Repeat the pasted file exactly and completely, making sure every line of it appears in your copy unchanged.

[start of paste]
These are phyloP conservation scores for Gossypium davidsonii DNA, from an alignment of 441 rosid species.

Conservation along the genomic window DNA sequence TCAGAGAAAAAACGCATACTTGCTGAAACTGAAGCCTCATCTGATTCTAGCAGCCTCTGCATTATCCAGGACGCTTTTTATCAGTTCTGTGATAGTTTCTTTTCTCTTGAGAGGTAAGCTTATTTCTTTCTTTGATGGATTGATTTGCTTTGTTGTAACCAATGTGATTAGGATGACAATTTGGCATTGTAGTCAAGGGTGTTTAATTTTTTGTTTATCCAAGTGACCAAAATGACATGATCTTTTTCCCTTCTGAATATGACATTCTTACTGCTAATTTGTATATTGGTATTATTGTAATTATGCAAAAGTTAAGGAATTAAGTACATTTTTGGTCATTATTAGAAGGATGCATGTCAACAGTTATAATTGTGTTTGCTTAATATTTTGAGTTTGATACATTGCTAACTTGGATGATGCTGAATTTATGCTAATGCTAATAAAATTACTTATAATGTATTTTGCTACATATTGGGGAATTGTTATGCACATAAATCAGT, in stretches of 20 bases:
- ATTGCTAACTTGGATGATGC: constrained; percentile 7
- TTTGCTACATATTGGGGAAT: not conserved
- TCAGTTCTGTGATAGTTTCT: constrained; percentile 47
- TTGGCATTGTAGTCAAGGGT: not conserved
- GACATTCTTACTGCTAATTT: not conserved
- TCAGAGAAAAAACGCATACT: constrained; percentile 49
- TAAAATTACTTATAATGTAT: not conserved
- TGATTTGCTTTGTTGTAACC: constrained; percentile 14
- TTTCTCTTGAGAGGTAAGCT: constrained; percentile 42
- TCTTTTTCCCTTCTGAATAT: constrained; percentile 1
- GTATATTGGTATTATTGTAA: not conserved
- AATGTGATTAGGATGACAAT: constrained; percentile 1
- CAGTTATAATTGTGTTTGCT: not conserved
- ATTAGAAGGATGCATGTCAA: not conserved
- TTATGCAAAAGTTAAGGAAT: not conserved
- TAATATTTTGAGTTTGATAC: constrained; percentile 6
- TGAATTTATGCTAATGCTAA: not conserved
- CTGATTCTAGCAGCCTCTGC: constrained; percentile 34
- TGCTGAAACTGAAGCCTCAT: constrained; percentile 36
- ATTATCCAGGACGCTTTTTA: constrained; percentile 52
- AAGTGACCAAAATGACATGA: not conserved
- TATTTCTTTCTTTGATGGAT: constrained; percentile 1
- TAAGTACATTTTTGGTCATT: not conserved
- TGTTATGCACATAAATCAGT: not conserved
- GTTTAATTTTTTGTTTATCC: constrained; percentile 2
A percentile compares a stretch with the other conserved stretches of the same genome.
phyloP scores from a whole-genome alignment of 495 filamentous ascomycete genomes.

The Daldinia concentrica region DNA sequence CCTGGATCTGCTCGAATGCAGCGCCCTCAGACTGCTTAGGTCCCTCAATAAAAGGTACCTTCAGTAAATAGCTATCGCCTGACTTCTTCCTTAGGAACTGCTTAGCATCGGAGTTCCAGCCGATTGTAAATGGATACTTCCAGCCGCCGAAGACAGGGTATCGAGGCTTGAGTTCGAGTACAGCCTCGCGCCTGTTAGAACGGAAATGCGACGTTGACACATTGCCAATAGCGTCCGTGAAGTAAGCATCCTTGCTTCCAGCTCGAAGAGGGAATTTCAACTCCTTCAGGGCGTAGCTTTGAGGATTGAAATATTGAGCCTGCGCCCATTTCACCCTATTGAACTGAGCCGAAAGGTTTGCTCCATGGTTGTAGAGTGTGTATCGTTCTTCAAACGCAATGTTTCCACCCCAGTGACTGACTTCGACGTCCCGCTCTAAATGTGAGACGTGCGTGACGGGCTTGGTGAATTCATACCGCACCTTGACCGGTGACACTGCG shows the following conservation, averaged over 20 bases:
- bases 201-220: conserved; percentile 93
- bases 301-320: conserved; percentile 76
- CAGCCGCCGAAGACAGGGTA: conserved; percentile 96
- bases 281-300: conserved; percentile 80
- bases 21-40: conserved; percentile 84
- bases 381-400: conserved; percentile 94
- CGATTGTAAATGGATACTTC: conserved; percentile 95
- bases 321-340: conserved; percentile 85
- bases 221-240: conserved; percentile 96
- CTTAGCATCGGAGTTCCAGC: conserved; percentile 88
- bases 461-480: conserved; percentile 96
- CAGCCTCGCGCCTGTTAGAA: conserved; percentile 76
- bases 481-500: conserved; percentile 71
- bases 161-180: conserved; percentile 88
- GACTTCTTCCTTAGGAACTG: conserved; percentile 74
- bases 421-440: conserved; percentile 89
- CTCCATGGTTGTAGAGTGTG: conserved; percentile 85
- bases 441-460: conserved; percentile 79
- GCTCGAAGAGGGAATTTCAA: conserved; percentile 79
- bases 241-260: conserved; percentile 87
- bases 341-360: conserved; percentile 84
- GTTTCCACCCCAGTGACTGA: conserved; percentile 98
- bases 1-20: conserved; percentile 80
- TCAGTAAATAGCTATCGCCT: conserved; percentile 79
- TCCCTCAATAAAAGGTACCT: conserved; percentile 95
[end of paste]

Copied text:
These are phyloP conservation scores for Gossypium davidsonii DNA, from an alignment of 441 rosid species.

Conservation along the genomic window DNA sequence TCAGAGAAAAAACGCATACTTGCTGAAACTGAAGCCTCATCTGATTCTAGCAGCCTCTGCATTATCCAGGACGCTTTTTATCAGTTCTGTGATAGTTTCTTTTCTCTTGAGAGGTAAGCTTATTTCTTTCTTTGATGGATTGATTTGCTTTGTTGTAACCAATGTGATTAGGATGACAATTTGGCATTGTAGTCAAGGGTGTTTAATTTTTTGTTTATCCAAGTGACCAAAATGACATGATCTTTTTCCCTTCTGAATATGACATTCTTACTGCTAATTTGTATATTGGTATTATTGTAATTATGCAAAAGTTAAGGAATTAAGTACATTTTTGGTCATTATTAGAAGGATGCATGTCAACAGTTATAATTGTGTTTGCTTAATATTTTGAGTTTGATACATTGCTAACTTGGATGATGCTGAATTTATGCTAATGCTAATAAAATTACTTATAATGTATTTTGCTACATATTGGGGAATTGTTATGCACATAAATCAGT, in stretches of 20 bases:
- ATTGCTAACTTGGATGATGC: constrained; percentile 7
- TTTGCTACATATTGGGGAAT: not conserved
- TCAGTTCTGTGATAGTTTCT: constrained; percentile 47
- TTGGCATTGTAGTCAAGGGT: not conserved
- GACATTCTTACTGCTAATTT: not conserved
- TCAGAGAAAAAACGCATACT: constrained; percentile 49
- TAAAATTACTTATAATGTAT: not conserved
- TGATTTGCTTTGTTGTAACC: constrained; percentile 14
- TTTCTCTTGAGAGGTAAGCT: constrained; percentile 42
- TCTTTTTCCCTTCTGAATAT: constrained; percentile 1
- GTATATTGGTATTATTGTAA: not conserved
- AATGTGATTAGGATGACAAT: constrained; percentile 1
- CAGTTATAATTGTGTTTGCT: not conserved
- ATTAGAAGGATGCATGTCAA: not conserved
- TTATGCAAAAGTTAAGGAAT: not conserved
- TAATATTTTGAGTTTGATAC: constrained; percentile 6
- TGAATTTATGCTAATGCTAA: not conserved
- CTGATTCTAGCAGCCTCTGC: constrained; percentile 34
- TGCTGAAACTGAAGCCTCAT: constrained; percentile 36
- ATTATCCAGGACGCTTTTTA: constrained; percentile 52
- AAGTGACCAAAATGACATGA: not conserved
- TATTTCTTTCTTTGATGGAT: constrained; percentile 1
- TAAGTACATTTTTGGTCATT: not conserved
- TGTTATGCACATAAATCAGT: not conserved
- GTTTAATTTTTTGTTTATCC: constrained; percentile 2
A percentile compares a stretch with the other conserved stretches of the same genome.
phyloP scores from a whole-genome alignment of 495 filamentous ascomycete genomes.

The Daldinia concentrica region DNA sequence CCTGGATCTGCTCGAATGCAGCGCCCTCAGACTGCTTAGGTCCCTCAATAAAAGGTACCTTCAGTAAATAGCTATCGCCTGACTTCTTCCTTAGGAACTGCTTAGCATCGGAGTTCCAGCCGATTGTAAATGGATACTTCCAGCCGCCGAAGACAGGGTATCGAGGCTTGAGTTCGAGTACAGCCTCGCGCCTGTTAGAACGGAAATGCGACGTTGACACATTGCCAATAGCGTCCGTGAAGTAAGCATCCTTGCTTCCAGCTCGAAGAGGGAATTTCAACTCCTTCAGGGCGTAGCTTTGAGGATTGAAATATTGAGCCTGCGCCCATTTCACCCTATTGAACTGAGCCGAAAGGTTTGCTCCATGGTTGTAGAGTGTGTATCGTTCTTCAAACGCAATGTTTCCACCCCAGTGACTGACTTCGACGTCCCGCTCTAAATGTGAGACGTGCGTGACGGGCTTGGTGAATTCATACCGCACCTTGACCGGTGACACTGCG shows the following conservation, averaged over 20 bases:
- bases 201-220: conserved; percentile 93
- bases 301-320: conserved; percentile 76
- CAGCCGCCGAAGACAGGGTA: conserved; percentile 96
- bases 281-300: conserved; percentile 80
- bases 21-40: conserved; percentile 84
- bases 381-400: conserved; percentile 94
- CGATTGTAAATGGATACTTC: conserved; percentile 95
- bases 321-340: conserved; percentile 85
- bases 221-240: conserved; percentile 96
- CTTAGCATCGGAGTTCCAGC: conserved; percentile 88
- bases 461-480: conserved; percentile 96
- CAGCCTCGCGCCTGTTAGAA: conserved; percentile 76
- bases 481-500: conserved; percentile 71
- bases 161-180: conserved; percentile 88
- GACTTCTTCCTTAGGAACTG: conserved; percentile 74
- bases 421-440: conserved; percentile 89
- CTCCATGGTTGTAGAGTGTG: conserved; percentile 85
- bases 441-460: conserved; percentile 79
- GCTCGAAGAGGGAATTTCAA: conserved; percentile 79
- bases 241-260: conserved; percentile 87
- bases 341-360: conserved; percentile 84
- GTTTCCACCCCAGTGACTGA: conserved; percentile 98
- bases 1-20: conserved; percentile 80
- TCAGTAAATAGCTATCGCCT: conserved; percentile 79
- TCCCTCAATAAAAGGTACCT: conserved; percentile 95